one of the tributaries of the Arkansas River, and endeavor to draw the trade
of his rival to the more southern river, in which financial scheme he was
quite successful, the new settlement soon quite overshadowing the older.
About 1803, the Little
Osage separated from the Grand Osage, and made a village on the Missouri River,
near where Fort Clark, afterward called Fort Osage, was built. They; however,
were soon attacked by the warlike tribes farther to the north and east, and
forced to seek refuge and protection in the vicinity of the more numerous band
of the Grand Osage, who dwelt near the headwaters of the Osage River, about
fifteen miles east of the present Kansas
of the objects of Lieutenant Zebulon Pike's expedition of 1806 and 1807
through the interior of Louisiana was to deliver at the village of Grand Osage
several Osage captives, lately prisoners in the hands of the Pottawatomie.
Another was "the accomplishment of a permanent peace between the Osage and Kanza
and a third was to endeavor to make peace between the
In the accomplishment of these objects, Lieutenant Zebulon Pike had the opportunity to
carefully observe the customs and noted the peculiarities of the Osage at that
period. At the time of his arrival at the village of the Grand Osage, the Little
Osage had already marched a war party against the Kanza,
and the Grand Osage, a party against the
band. White Hair, chief of the Grand Osage, was unable to prevent it, although
the expedition was contrary to his wishes. Schemers at
were constantly inciting trouble between the tribes, and turning their quarrels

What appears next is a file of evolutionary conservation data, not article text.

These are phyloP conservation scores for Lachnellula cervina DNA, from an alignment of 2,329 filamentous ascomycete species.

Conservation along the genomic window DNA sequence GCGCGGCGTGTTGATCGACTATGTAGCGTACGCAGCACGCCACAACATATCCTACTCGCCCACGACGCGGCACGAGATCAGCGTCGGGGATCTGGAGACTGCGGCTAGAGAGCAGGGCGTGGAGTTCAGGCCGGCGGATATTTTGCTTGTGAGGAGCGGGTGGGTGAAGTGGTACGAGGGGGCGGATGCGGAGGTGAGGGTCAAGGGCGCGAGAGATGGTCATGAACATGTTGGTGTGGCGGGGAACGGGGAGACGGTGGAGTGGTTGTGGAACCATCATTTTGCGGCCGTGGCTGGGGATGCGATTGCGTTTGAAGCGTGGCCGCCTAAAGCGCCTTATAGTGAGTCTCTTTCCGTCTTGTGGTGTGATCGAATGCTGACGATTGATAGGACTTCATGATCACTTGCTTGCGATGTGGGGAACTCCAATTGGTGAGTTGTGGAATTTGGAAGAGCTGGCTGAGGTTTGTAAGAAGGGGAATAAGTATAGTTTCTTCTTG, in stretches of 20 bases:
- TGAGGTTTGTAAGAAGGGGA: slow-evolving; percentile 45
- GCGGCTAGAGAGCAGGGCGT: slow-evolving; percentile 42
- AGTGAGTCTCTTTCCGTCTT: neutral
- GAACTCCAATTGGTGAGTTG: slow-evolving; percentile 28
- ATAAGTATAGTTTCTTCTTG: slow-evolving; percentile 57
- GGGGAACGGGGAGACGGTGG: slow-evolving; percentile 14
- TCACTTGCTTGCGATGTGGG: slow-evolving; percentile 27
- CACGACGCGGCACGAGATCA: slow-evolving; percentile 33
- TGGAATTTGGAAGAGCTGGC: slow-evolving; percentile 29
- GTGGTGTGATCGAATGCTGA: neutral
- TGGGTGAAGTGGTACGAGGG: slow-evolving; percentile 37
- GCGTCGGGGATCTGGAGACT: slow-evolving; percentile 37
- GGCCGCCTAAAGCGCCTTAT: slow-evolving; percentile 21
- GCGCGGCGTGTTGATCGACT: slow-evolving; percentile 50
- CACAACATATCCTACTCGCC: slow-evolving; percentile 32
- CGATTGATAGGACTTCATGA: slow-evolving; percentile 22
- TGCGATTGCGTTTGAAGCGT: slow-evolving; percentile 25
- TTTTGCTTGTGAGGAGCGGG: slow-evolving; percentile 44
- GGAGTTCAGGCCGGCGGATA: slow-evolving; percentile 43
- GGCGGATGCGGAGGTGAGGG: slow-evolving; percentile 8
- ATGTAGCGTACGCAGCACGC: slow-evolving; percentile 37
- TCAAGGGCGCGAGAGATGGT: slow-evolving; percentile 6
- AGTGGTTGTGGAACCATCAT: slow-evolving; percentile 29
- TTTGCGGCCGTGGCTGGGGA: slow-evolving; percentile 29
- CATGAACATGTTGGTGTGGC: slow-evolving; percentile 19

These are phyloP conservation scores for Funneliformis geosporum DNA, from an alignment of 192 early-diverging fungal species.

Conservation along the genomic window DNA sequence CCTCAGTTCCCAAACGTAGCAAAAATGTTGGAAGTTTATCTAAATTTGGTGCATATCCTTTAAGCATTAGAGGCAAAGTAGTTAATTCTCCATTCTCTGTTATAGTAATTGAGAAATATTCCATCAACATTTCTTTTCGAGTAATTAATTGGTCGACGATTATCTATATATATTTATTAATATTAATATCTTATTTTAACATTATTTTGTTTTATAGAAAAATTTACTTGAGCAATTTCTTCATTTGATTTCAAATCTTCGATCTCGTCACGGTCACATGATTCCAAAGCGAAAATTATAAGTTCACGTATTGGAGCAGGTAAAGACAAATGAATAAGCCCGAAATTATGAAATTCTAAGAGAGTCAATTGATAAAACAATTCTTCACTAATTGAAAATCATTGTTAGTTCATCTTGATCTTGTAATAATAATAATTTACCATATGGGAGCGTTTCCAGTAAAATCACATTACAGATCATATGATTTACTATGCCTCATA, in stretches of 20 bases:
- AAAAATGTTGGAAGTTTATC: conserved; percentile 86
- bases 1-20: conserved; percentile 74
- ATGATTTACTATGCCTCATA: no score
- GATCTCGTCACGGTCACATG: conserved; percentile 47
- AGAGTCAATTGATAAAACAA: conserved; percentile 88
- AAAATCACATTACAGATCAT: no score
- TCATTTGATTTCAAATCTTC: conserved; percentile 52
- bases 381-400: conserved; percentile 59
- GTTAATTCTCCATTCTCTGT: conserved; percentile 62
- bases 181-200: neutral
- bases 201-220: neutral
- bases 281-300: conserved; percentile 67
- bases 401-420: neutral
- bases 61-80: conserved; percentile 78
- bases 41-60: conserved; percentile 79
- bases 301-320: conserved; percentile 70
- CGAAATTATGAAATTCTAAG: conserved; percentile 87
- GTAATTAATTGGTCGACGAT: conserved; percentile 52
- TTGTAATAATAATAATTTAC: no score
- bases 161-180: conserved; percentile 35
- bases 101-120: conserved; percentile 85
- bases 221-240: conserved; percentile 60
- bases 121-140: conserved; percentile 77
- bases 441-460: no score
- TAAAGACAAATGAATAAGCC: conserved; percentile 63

to their own advantage. The treaty of peace, which Lieutenant Pike was
instrumental in bringing about, was faithfully observed by both Osage and Kanza.
At the time of this visit, the Grand Osage village on the Osage River numbered,
by actual census -- men, 502; boys, 341; women and girls, 851; lodges, 214. Cheveau Blanc, or White Hair, was the chief. The Little Osage numbered 824, and
Clermont's band, 1,500. The government was nominally vested in a small number of
chiefs, but their power was limited, all measures which they proposed being
submitted to a council of warriors and decided by a majority vote.
The tribe was divided into two classes; warriors and hunters composing the
first, cooks and doctors the second. The doctors were also priests or magicians,
possessing great influence, being supposed to have knowledge of deep mysteries,
and to be wonderfully skilled in the use of medicines. The cooks were also of
much importance, the class including all the warriors who, from age or other
cause, were unable to join the war parties.
When received into an Osage village, a guest immediately presented himself at
the lodge of the chief, where he was expected to eat his first meal, after which
he was invited to a general feast, given by the most important warriors and
great men. The cooks stood outside the lodge and gave the invitation by crying,
in a loud voice: "Come and eat; such an one gives a feast." The feasts were
repeated until all the more important members of the tribe had an opportunity to
display their hospitality.
lodges were usually constructed by driving into the ground upright
posts, about twenty feet high, with crotched tops as a rest for the ridge
pole, over which were bent small poles, fastened to stakes about four feet
ends of the lodge were formed by broad slabs, and the whole covered with rush